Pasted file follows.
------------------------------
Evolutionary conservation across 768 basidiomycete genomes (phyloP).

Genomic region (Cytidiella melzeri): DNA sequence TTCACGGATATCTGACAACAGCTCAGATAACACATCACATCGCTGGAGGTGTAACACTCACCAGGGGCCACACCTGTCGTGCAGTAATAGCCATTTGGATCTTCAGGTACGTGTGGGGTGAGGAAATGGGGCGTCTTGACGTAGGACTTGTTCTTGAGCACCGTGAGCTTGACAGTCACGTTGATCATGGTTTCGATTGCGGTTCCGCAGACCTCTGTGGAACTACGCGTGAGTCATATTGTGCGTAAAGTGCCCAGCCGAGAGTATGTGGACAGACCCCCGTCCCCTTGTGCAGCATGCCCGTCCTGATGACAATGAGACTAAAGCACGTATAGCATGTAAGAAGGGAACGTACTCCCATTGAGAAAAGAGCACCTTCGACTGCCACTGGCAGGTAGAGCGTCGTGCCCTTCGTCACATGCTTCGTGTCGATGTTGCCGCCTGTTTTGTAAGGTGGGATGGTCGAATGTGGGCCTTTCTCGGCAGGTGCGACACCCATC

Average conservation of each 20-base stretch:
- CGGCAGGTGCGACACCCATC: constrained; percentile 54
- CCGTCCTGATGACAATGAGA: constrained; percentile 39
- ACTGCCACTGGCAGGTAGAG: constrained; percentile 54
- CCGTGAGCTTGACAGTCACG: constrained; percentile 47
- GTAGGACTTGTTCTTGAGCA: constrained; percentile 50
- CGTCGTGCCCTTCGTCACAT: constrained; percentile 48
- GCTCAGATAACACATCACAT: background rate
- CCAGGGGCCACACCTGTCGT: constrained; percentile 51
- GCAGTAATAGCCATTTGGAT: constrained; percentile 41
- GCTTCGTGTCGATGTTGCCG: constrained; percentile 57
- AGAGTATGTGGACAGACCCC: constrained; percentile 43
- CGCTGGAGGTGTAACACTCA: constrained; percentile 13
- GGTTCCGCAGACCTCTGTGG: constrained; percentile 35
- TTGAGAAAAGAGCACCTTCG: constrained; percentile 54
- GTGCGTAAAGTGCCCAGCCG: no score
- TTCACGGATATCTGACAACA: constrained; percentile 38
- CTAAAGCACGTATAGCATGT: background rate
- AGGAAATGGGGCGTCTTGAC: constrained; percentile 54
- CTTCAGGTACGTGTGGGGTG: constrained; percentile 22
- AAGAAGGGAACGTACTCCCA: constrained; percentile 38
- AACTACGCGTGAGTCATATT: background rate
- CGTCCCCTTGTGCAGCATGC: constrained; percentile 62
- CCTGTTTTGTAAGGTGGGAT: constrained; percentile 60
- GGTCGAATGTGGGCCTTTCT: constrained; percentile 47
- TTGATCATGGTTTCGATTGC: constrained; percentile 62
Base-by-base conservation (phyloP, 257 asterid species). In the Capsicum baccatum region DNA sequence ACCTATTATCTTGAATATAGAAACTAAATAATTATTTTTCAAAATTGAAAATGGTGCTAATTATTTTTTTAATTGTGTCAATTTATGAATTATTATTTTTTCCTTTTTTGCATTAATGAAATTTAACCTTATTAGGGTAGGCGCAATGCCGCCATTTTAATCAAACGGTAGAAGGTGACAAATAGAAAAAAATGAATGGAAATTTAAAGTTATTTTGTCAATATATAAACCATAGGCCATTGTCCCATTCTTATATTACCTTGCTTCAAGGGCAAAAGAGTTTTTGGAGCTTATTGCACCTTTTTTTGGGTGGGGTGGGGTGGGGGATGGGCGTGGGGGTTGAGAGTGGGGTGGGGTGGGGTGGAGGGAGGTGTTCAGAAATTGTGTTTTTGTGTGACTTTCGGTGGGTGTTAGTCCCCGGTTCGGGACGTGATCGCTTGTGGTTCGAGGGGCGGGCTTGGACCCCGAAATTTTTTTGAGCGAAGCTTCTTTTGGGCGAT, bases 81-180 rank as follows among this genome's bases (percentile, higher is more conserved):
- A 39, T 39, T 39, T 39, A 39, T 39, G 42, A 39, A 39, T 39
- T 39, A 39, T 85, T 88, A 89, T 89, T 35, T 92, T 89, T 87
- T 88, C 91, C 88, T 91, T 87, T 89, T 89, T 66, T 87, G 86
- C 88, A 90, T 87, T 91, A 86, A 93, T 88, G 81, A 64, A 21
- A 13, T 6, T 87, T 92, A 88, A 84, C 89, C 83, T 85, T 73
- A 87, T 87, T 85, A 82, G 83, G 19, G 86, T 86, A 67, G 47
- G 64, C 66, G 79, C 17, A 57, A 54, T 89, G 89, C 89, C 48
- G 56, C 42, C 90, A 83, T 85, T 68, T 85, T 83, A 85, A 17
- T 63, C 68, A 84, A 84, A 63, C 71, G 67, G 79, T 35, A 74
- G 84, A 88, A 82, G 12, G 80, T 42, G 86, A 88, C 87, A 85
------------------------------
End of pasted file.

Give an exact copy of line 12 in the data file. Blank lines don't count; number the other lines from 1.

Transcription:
- GCAGTAATAGCCATTTGGAT: constrained; percentile 41